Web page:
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On the Chopping Block: Afterschool Funding 

If approved, the president's 2020 budget would eliminate federal contributions, creating a ripple effect for students and families

If approved, the president's 2020 budget proposal would eliminate federal funding for afterschool programs. It's a cut that could impact 1.7 million children, according to Afterschool Alliance, an advocacy group that works to ensure that all youth have access to affordable, quality afterschool programs.

Tribal language teacher Dallas Winishut goes over the Ishishkiin (Wasco) alphabet at the Warm Springs K-8 Academy in 2017. The Academy is one of the three schools in the Jefferson County School District has a 21st Century Community Learning Centers afterschool program. - MADRAS PIONEER
  • Madras Pioneer
  • Tribal language teacher Dallas Winishut goes over the Ishishkiin (Wasco) alphabet at the Warm Springs K-8 Academy in 2017. The Academy is one of the three schools in the Jefferson County School District has a 21st Century Community Learning Centers afterschool program.

The chief federal funding stream for afterschool and summer learning programs is 21st Century Community Learning Centers, a program created by Congress that "supports the creation of community learning centers that provide academic enrichment opportunities during non-school hours for children," according to the 21St Century Community Learning Centers website.

According to the budget released by the White House, the justification for the cuts states, "While research has demonstrated positive findings on the impact of afterschool programs overall, the subset of afterschool programs funded by 21st CLCC are not, on the whole, helping students meet challenging State academic standards." The statement added that data strongly suggests that the 21st CLCC is not generating the benefits commensurate with an annual investment of more than $1 billion in limited federal education funds.

Oregon received about $11.4 million in federal dollars in 2018 and is expected to get about $10.7 million in 2019 from 21st Century, according to the U.S. Department of Education. As has been widely reported, families in Bend and Central Oregon are already experiencing a shortage of child care options.

In Bend, most afterschool and summer programs are run by Bend Park and Recreation District, Camp Fire Central Oregon and the Boys & Girls Clubs of Bend—programs that don't get any of that afterschool federal funding. In Jefferson County, it's a different story.

"This budget reduction would be a tremendous loss for our students and families," said Melinda Boyle, director of curriculum and instruction for the Jefferson County School District.

Boyle said the district received the federal grant from 21st Century this fall and is in its first year of operating the program. The district has three 21st Century learning centers that serve about 480 students: one at the Warm Springs K-8 Academy; one at Jefferson County Middle School; and one at Madras High School.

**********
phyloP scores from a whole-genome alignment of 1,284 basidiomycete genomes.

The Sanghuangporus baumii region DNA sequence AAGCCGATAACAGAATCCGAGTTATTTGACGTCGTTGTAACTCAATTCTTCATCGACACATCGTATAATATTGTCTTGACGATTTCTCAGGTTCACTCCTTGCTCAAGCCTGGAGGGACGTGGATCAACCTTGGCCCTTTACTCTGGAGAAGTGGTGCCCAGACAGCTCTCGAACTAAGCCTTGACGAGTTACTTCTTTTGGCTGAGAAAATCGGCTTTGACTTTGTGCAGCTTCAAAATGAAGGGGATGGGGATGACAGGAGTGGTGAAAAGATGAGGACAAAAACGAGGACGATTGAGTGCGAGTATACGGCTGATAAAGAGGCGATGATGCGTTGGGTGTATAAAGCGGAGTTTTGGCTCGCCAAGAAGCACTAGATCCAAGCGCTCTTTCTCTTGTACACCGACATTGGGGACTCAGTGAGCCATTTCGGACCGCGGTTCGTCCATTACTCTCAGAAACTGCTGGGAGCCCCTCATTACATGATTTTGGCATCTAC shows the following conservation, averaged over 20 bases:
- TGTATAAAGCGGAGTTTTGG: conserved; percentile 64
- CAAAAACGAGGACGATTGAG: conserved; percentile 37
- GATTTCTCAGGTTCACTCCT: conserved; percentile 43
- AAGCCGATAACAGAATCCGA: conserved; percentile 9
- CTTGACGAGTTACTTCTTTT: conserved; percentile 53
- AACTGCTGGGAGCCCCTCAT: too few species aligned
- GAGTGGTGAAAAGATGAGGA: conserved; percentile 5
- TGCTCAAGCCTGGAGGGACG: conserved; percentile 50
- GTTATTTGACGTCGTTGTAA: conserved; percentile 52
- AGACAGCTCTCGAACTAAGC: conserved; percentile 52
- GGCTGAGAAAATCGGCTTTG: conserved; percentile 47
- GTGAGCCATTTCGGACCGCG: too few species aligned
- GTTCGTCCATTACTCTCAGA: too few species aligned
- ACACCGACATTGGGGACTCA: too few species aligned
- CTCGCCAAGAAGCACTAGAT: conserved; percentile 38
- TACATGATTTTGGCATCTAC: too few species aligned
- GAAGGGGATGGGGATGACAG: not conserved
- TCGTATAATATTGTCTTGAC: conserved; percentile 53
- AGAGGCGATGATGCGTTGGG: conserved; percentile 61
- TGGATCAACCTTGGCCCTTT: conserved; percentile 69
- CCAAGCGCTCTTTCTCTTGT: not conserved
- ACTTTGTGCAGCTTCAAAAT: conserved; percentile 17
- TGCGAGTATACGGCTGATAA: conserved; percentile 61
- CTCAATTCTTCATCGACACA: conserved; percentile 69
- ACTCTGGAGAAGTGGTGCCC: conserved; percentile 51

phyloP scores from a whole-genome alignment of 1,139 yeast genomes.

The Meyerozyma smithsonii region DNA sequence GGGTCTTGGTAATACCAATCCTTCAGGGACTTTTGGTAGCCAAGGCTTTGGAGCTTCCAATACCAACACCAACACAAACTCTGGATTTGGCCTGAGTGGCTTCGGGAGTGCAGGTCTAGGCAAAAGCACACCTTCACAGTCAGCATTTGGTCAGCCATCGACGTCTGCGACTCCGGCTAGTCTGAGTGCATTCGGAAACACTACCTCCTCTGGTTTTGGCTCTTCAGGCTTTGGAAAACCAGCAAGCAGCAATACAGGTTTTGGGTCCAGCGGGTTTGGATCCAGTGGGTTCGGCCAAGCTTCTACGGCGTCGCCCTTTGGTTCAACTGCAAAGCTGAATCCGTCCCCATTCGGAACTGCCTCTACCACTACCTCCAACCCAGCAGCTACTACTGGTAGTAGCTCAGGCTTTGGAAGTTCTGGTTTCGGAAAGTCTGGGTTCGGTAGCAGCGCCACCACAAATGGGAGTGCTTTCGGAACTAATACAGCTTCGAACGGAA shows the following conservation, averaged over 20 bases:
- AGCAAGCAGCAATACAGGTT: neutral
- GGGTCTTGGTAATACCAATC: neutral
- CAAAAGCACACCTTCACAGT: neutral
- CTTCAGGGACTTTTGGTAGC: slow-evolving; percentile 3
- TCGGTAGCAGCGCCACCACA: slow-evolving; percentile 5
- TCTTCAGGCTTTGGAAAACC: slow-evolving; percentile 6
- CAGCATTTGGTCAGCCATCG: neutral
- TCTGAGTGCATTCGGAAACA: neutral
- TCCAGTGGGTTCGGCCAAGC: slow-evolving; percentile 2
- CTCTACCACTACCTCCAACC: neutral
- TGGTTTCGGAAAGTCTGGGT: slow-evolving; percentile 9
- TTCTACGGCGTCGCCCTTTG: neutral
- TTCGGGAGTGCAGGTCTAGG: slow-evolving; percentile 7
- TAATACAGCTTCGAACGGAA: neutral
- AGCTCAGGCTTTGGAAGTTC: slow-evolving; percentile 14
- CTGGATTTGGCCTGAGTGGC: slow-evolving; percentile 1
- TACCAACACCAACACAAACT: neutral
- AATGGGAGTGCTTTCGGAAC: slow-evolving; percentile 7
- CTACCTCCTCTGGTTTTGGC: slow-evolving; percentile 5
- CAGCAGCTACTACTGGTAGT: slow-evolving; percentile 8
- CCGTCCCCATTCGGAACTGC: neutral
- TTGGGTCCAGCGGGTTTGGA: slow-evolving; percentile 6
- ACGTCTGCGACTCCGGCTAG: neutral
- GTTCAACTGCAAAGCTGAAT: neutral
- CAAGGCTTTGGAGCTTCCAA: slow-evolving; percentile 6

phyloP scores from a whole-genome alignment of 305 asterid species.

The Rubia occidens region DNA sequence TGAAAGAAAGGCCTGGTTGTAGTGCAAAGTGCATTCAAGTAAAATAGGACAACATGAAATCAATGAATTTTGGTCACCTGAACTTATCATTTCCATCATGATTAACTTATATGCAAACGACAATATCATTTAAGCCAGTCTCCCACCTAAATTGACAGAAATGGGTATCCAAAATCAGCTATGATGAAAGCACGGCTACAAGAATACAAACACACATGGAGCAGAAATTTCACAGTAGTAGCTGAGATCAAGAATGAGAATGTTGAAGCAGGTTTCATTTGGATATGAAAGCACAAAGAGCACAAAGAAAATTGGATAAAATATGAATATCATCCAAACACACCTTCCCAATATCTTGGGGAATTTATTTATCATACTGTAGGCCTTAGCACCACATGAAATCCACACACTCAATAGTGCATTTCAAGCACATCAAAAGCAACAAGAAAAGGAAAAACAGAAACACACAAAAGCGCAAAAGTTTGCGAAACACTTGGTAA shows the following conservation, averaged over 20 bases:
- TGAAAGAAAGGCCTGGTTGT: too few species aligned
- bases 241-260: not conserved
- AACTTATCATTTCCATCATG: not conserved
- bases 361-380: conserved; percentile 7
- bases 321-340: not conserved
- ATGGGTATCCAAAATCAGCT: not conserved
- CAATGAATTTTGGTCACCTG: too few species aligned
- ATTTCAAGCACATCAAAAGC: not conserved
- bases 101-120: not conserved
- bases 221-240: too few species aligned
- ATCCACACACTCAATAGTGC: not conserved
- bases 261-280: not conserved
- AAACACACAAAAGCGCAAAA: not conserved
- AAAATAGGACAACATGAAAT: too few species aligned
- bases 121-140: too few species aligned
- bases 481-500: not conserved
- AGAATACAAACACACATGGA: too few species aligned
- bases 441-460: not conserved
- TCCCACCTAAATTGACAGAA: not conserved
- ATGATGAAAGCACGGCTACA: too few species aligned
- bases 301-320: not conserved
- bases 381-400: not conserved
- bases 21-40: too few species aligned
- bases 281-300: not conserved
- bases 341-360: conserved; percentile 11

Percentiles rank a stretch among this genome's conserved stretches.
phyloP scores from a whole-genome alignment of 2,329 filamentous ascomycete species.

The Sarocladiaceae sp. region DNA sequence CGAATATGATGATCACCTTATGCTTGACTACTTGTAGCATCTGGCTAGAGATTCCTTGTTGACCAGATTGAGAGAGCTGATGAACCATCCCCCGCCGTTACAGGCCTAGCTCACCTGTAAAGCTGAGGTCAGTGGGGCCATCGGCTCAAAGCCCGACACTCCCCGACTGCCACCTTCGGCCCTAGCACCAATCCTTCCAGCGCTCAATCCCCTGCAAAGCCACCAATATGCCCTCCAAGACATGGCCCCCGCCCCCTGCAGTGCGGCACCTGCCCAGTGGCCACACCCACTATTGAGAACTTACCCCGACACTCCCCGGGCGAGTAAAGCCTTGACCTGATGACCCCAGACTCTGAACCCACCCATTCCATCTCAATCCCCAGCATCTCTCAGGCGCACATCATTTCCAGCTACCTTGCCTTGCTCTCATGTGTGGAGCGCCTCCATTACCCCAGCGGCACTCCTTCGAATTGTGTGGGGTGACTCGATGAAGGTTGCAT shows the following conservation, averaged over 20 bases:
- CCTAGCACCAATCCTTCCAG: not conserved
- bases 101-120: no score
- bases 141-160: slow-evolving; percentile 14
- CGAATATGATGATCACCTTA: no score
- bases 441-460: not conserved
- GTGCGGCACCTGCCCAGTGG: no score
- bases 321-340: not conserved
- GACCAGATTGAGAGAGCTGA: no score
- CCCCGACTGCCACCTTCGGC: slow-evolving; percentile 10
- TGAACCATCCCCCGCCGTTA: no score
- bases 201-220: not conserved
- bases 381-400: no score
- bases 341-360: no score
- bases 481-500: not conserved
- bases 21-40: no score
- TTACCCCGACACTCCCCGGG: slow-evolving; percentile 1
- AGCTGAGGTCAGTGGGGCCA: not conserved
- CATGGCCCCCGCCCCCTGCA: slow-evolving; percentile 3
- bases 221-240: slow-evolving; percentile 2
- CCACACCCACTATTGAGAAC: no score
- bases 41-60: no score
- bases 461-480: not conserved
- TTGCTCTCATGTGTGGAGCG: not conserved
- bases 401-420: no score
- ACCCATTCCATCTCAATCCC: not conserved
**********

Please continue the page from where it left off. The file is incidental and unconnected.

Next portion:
Boyle said the kindergarten through 8th-grade programs include math and literacy enrichment, offering students classes ranging from robotics to calligraphy. The classes are taught by a wide variety of instructors, including staff teachers, Warm Springs Culture and Heritage Native Language teachers and community partners such as the Oregon Department of Fish and Wildlife.

The high school program is more of a tutoring program with high school teachers from all of the core subjects assisting students, Boyle said.

According to Afterschool Alliance, for every child now in an afterschool program, two or more are waiting to get in. Kids Inc.—in Bend, run through BPRD—provides before and afterschool care at Bend's public elementary schools. Waitlists have been a reality in past years for parents trying to get their kids into an afterschool program. However, with Bend-La Pine Schools changing start times for kindergarten to 5th-grade to 8am starting in the 2019-20 school year, BPRD plans to expand the capacity, and to change start times to accommodate the earlier release of students.

Sue Boettner, BPRD recreation manager, said this year the capacity for programs at most schools is 60 students. At Elk Meadow and Ponderosa Elementary schools, the school district lets BPRD use more classroom space, opening up spots for about 20 more kids. Boettner said she thinks the expansion planned at each school could eliminate the need for waitlists next school year.

In Jefferson County, Boyle said the 21st Century learning centers also collaboratively provide a Family University Program that offers classes for families in areas including Spanish, English Conversation, fitness classes and GED programs.

Afterschool Alliance said in a press release that it will work with lawmakers on both sides of the aisle to defeat the president's proposed elimination of federal funds.

"The president's calls to zero out 21st CLCC ignore decades of research demonstrating the many ways afterschool programs help students succeed in school and in life," Jodi Grant, executive director of Afterschool Alliance stated. "In each of the last two budget cycles, a Republican Congress rejected this proposal. But now, yet again, a program that is essential to students, families and communities across America is in danger of elimination."

At least one of Oregon's lawmakers is opposed to the change.

"Trump's proposed elimination of federal funds for afterschool and summer learning programs marks as an outrageous assault on working families in Oregon and nationwide striving to ensure their children are safe and successful students," Sen. Ron Wyden (D-Ore.) said in an email to the Source. "I will fight this cruel scheme and its equally callous proposals to slash Medicare, Medicaid and other essential resources for seniors and American families."

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